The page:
Presidential candidates differ in campaign funding methods

Democratic presidential candidate, Sen. Bernie Sanders, I-Vt, waves to the crowd at his caucus night rally in Des Moines, Iowa, Monday, Feb. 2, 2016. (AP Photo/J. David Ake)

Campaign funding became all the more relevant after the Iowa caucuses Monday night with Sen. Ted Cruz’s win and Sen. Bernie Sanders’ virtual tie with former Secretary of State Hillary Clinton.

Sanders, D-Vt., has raised nearly $75 million through crowd-sourced donations for his presidential campaign, with only $25,000 in super PAC’s. Cruz’s, R-Texas, has raised $47 million, with $39 million in super PAC’s.

“The Citizens United ruling in 2010 really was a major turn in how we do elections,” said Dr. Patrick Flavin, a political science assistant professor and expert in the campaign funding process.

Super PAC’s became a means for individuals to raise money for or against a candidate in the 2010 ruling Citizens United vs. FEC.

The Federal Election Commission, FEC, is responsible for the regulations of campaign financing, especially when dealing with super PAC’s.

The FEC website states that individual expenditures and super PAC’s “may not be made in concert or cooperation with, or at the request or suggestion of, a candidate, the candidate’s campaign or a political party.”

“[Voters] are being fed things that corporations are basically making up. Unfortunately that leads to a misinformed electorate, which is even worse than an uninformed electorate,” Fort Worth senior Laura Mahler said.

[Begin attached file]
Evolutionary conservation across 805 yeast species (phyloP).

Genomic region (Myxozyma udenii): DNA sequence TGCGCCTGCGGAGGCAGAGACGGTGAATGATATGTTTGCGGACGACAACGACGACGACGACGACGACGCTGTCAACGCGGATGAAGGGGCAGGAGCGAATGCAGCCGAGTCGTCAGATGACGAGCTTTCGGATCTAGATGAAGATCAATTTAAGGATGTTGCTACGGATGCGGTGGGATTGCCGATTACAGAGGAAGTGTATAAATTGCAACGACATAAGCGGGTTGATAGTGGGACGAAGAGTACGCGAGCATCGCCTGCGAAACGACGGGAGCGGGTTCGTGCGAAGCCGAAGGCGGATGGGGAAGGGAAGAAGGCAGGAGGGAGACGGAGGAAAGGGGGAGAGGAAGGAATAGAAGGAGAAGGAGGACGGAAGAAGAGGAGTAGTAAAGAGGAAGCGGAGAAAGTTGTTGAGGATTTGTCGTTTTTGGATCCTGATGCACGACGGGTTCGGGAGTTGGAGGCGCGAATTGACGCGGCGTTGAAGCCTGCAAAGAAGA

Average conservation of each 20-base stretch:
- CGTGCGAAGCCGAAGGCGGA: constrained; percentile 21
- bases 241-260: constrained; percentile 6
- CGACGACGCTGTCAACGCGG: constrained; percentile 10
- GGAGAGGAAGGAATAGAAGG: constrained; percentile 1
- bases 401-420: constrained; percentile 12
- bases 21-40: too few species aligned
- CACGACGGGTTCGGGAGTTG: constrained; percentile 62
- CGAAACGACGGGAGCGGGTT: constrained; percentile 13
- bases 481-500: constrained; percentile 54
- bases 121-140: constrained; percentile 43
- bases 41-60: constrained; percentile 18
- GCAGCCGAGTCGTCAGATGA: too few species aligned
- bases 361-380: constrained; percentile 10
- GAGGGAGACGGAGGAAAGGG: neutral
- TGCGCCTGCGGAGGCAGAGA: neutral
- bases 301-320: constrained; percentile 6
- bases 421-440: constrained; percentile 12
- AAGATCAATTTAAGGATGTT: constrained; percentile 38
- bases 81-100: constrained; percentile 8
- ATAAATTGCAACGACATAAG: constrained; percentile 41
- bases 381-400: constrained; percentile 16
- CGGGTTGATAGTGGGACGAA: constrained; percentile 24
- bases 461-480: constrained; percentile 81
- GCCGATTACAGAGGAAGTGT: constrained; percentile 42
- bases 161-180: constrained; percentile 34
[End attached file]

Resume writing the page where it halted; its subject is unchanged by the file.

Though some believe the regulations are too vague, and candidates are still able to be bought out, Omaha, Neb. graduate student Jordan Cash believes there has been “Money in politics as long as there has been politics.”

“This is just a new avenue for it — it’s not that different from the way things have always been. And if money wasn’t affecting politics this way, it would affect it another way.”

But super PAC’s are not the only means of getting traction as a presidential candidate. Billionaire Donald Trump has paid for his campaign with his own money.

“It certainly allows him to spend less time fundraising, and more time holding events where he tells people what he stands for,” Flavin said.

Trump can speak freely on immigration and refuse to use a teleprompter without fear of losing donors because he funds his own campaign.

On the other end of the spectrum, Sanders relies entirely on crowd sourced donations. According to the Center for Responsive Politics, a research group that tracks campaign dollars, 73 percent of Sanders’ funds have come from small donations.

“I really like Bernie’s approach: asking people to donate to his campaign,” said Mahler, who is a Bernie Sanders advocate. “He is being supported by both individuals­ — people who can actually go out and vote ­— and he is being supported by things like labor unions, which are largely a voice for the people rather than a voice for corporate interest.”

“In terms of getting people involved in the democratic process, I think [Sanders] has shown that his supporters are the most excited,” Cash said.

Though differing in finding funds, all presidential candidates are striving towards the same seat. Whether paid for by super PAC’s or crowd funding, Baylor students, along with the rest of America, will decide who is best suited for the position come Nov. 8.